State Administering Agencies (SAAs) are entities within state and territorial governments and the District of Columbia that are responsible for comprehensive criminal justice planning and policy development. In addition, these agencies allocate resources statewide and distribute, monitor and report on spending under the federal Edward Byrne Memorial Justice Assistance Grant (Byrne JAG) program and, in most cases, other grant programs. As required by federal statute, the SAA is designated by the Governor, or in the case of territories and the District of Columbia, the head of the executive branch.
As the executive branch agency designated to accept, plan and distribute criminal justice funds, SAAs seek to leverage state and federal grant dollars to address the needs of statewide and local criminal justice systems. Because of this responsibility, SAAs serve as the primary coordinating body for state and local public safety issue identification, system collaboration, policy development, and system planning and implementation. These responsibilities require SAAs to work closely with a myriad of state and local entities including: law enforcement, prosecution and defense agencies, court systems, corrections departments, non-profit service providers and professional associations.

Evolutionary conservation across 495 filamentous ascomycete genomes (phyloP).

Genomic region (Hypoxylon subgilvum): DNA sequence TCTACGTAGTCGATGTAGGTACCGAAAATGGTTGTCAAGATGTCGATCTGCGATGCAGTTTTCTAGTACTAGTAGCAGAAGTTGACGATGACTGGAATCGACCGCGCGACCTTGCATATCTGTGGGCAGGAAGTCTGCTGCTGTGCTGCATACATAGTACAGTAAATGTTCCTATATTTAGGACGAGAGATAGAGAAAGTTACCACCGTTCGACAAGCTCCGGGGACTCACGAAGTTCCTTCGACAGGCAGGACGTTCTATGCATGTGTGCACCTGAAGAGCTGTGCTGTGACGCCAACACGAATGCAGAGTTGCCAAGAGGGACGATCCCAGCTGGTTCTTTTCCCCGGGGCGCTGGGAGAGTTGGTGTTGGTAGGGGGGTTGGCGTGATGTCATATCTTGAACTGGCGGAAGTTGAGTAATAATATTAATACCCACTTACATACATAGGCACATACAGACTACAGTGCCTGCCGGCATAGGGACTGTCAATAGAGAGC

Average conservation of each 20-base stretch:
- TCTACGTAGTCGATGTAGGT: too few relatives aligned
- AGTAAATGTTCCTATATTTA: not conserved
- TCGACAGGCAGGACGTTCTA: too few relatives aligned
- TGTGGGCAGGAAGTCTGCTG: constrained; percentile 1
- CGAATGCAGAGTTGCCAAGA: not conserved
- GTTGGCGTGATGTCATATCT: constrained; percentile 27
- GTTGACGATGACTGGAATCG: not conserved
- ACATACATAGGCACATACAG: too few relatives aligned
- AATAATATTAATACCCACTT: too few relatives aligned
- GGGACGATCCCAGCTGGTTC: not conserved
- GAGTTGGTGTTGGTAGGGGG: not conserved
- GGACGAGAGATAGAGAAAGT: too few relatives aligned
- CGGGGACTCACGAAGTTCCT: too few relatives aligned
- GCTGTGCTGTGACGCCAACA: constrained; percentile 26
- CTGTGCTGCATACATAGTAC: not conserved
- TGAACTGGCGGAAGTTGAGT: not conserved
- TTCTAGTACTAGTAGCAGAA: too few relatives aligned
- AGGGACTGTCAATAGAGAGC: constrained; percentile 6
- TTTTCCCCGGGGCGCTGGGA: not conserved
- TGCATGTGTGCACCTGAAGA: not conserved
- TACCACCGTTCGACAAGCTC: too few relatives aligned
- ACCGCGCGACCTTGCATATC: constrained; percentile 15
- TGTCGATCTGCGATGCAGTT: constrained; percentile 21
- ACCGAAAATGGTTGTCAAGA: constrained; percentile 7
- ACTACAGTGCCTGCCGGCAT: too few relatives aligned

There are 56 Byrne JAG SAAs in all 50 states, five territories and the District of Columbia. Most SAAs are a component of the Governor’s (or Mayor’s) office, a free-standing criminal justice planning entity or a division of the state department of public safety. Due to differences in location, formula grants administered, research capacity and the leadership selection processes, SAAs are a diverse group of government agencies with differing capacities, perspectives, missions and priorities. Their mission, vision and strategic focus are often defined by state statute.
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The information presented here is intended to support the professional development of new SAA administrators and their staff as they navigate local, state and federal financial and programmatic issues surrounding justice programs.